People celebrate in the streets near the White House after the major networks projected Biden the winner of the election on November 7.
Barack Obama speaking to College Democrats of America in 2007
Calvin Coolidge, 30th president of the United States (1923–1929)
Senator Chuck Schumer addresses a crowd celebrating in Times Square, New York City shortly after the election was called for Biden.
President Barack Obama meeting with the Blue Dog Coalition in the State Dining Room of the White House in 2009
Arnold Schwarzenegger, 38th governor of California (2003–2011)
Voters cast ballots at Roosevelt High School in Des Moines, Iowa
Eleanor Roosevelt at the 1956 Democratic National Convention in Chicago
John McCain, United States senator from Arizona (1987–2018)
Screenshot of a tweet from Trump's Twitter account where he repeatedly and falsely claimed he had won.
President Barack Obama signing the Patient Protection and Affordable Care Act into law at the White House on March 23, 2010
Donald Rumsfeld, 21st United States Secretary of Defense (2001–2006)
CNN fact checker Daniel Dale reported that through June 9, 2021, Trump had issued 132 written statements since leaving office, of which "a third have included lies about the election"—more than any other subject.
Secretary of State John Kerry addressing delegates at the United Nations before signing the Paris Agreement on April 22, 2016
Colin Powell, 65th United States Secretary of State (2001–2005)
Pro-Trump rioters stormed the U.S. Capitol Building on January 6
Shirley Chisholm was the first major-party African American candidate to run nationwide primary campaigns.
Newt Gingrich, 50th Speaker of the House of Representatives (1995–1999)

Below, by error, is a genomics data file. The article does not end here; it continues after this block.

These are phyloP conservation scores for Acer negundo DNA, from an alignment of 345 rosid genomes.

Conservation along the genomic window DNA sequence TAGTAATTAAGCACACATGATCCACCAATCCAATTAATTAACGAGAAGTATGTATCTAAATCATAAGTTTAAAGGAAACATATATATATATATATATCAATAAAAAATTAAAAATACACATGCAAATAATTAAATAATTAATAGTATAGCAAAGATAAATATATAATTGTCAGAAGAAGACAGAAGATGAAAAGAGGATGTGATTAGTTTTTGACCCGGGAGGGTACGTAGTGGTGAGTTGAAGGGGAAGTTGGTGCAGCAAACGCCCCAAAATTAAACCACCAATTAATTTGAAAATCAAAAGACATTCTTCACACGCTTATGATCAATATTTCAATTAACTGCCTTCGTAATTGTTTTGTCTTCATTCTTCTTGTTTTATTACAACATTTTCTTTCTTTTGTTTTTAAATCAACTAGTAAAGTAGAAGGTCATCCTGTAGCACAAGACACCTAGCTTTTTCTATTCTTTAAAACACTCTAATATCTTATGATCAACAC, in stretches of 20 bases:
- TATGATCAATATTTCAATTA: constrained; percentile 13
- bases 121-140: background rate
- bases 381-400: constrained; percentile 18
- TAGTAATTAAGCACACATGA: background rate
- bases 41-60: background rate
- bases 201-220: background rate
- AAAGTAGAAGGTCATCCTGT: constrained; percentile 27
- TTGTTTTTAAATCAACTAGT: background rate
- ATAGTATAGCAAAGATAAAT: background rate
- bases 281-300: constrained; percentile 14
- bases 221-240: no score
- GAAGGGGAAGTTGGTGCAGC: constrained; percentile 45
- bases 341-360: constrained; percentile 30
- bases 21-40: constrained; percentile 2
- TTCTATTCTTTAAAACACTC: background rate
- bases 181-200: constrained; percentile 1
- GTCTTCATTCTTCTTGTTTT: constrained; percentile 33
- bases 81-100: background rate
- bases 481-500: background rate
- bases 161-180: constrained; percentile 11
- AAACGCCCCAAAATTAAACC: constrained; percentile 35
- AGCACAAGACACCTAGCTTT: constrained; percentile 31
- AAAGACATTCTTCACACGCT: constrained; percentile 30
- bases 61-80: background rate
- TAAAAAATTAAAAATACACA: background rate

Results by state, shaded according to winning candidate's percentage of the vote
President Lyndon B. Johnson signing the Immigration Act of 1965 as Vice President Hubert Humphrey, Senators Edward M. Kennedy and Robert F. Kennedy and others look on
Annual population growth in the U.S. by county - 2010s
Results by county
Then-Senator Barack Obama shaking hands with an American soldier in Basra, Iraq in 2008
This map shows the vote in the 2020 presidential election by county.
Results by county, shaded according to winning candidate's percentage of the vote
President Jimmy Carter and Israeli Prime Minister Menachem Begin in 1978
Political Spectrum Libertarian Left    Centrist   Right  Authoritarian
A discontinuous cartogram of the 2020 United States presidential election
Israeli Prime Minister Benjamin Netanyahu meeting with President Barack Obama at Ben Gurion Airport in 2013
U.S. opinion on gun control issues is deeply divided along political lines, as shown in this 2021 survey.
A continuous county-level cartogram of the 2020 United States presidential election
Self-identified Democrats (blue) versus self-identified Republicans (red) (January–June 2010 data)
County swing from 2016 to 2020